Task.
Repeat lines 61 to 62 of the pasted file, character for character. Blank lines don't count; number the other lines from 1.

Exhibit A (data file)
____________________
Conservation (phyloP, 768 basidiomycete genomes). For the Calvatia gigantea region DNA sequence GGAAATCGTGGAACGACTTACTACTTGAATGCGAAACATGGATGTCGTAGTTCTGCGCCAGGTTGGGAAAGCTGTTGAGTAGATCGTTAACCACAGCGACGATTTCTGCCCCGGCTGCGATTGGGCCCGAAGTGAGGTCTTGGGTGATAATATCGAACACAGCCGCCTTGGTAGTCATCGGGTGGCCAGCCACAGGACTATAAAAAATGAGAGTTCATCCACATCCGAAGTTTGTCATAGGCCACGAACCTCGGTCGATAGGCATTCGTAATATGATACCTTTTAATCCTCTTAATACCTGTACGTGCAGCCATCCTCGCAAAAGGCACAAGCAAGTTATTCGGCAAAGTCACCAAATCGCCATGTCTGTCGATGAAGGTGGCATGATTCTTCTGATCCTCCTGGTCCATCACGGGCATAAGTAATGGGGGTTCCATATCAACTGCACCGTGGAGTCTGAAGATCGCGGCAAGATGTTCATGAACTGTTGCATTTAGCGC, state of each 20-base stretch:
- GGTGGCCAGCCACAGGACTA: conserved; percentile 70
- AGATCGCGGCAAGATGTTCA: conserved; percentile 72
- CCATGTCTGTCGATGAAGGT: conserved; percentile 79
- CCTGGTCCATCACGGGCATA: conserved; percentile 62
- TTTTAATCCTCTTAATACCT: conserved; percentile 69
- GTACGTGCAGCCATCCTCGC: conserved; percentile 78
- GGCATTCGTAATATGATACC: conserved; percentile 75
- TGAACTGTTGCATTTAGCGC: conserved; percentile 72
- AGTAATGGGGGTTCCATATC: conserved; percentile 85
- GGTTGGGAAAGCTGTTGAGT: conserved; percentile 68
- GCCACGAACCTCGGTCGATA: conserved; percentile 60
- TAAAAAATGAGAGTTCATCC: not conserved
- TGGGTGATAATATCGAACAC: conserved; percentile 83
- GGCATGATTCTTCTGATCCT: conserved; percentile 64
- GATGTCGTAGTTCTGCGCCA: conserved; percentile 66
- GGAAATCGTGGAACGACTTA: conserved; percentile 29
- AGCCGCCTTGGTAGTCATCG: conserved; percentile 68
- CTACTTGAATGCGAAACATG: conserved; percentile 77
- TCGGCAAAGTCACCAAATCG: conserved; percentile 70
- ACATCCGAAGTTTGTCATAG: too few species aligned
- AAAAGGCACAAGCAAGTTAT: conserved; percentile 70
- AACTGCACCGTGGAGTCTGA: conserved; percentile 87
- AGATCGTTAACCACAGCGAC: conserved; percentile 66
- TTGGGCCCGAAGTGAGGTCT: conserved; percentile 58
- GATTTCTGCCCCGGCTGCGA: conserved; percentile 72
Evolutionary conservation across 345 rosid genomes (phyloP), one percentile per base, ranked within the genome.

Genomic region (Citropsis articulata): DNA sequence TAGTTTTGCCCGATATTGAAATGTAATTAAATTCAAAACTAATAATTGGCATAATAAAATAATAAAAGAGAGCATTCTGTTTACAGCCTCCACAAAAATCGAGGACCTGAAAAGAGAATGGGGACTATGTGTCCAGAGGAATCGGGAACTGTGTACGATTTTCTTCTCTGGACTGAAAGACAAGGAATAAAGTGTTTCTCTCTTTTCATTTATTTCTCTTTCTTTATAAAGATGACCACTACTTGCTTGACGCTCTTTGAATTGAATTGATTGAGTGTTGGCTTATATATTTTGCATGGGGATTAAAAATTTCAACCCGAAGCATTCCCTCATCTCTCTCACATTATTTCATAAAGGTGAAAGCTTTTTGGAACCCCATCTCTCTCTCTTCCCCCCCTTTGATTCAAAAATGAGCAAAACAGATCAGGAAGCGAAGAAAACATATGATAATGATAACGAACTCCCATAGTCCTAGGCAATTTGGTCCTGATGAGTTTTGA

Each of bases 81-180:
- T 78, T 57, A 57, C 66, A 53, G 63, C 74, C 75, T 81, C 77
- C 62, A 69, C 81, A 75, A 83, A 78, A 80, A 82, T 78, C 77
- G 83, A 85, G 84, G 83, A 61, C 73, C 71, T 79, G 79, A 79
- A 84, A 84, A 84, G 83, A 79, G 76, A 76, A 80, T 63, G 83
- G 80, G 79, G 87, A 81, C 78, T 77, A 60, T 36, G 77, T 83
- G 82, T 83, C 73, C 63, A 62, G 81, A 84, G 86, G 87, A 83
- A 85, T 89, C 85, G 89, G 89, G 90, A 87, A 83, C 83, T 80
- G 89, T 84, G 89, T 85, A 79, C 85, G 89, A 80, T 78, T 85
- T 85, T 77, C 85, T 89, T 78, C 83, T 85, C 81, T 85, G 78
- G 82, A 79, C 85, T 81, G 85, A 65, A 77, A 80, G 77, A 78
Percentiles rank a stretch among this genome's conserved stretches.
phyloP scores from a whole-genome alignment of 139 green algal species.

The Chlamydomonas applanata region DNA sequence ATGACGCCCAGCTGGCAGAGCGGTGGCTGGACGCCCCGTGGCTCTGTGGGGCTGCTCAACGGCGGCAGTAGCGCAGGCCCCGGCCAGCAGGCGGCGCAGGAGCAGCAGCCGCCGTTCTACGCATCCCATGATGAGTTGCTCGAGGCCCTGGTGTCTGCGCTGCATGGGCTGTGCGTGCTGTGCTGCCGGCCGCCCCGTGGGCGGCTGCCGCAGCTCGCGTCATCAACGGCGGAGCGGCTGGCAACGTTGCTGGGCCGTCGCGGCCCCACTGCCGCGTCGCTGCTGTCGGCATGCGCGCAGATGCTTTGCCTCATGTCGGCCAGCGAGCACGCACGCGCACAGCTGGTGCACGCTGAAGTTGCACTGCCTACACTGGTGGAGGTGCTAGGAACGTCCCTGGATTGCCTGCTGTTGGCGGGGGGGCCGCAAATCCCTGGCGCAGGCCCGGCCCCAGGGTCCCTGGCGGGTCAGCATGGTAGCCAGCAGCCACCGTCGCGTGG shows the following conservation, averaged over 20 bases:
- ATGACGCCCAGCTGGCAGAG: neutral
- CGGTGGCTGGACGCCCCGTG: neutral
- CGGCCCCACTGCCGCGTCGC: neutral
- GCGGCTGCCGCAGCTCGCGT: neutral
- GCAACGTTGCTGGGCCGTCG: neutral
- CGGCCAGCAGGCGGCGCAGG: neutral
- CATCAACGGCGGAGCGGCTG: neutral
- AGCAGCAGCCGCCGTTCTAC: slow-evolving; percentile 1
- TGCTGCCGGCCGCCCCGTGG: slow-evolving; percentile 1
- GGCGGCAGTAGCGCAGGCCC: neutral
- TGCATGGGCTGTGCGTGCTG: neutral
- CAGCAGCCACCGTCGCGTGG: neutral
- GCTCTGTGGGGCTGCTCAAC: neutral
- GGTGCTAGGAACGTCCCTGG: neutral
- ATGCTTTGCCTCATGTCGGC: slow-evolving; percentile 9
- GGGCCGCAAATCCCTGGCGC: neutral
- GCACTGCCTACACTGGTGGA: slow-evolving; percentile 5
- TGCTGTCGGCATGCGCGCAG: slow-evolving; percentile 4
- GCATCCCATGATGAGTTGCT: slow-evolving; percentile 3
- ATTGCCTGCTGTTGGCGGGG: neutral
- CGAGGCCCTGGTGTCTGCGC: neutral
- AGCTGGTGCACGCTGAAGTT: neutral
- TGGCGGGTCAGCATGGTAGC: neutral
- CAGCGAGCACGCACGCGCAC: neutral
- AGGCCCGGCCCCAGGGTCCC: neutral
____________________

- GCATCCCATGATGAGTTGCT: slow-evolving; percentile 3
- ATTGCCTGCTGTTGGCGGGG: neutral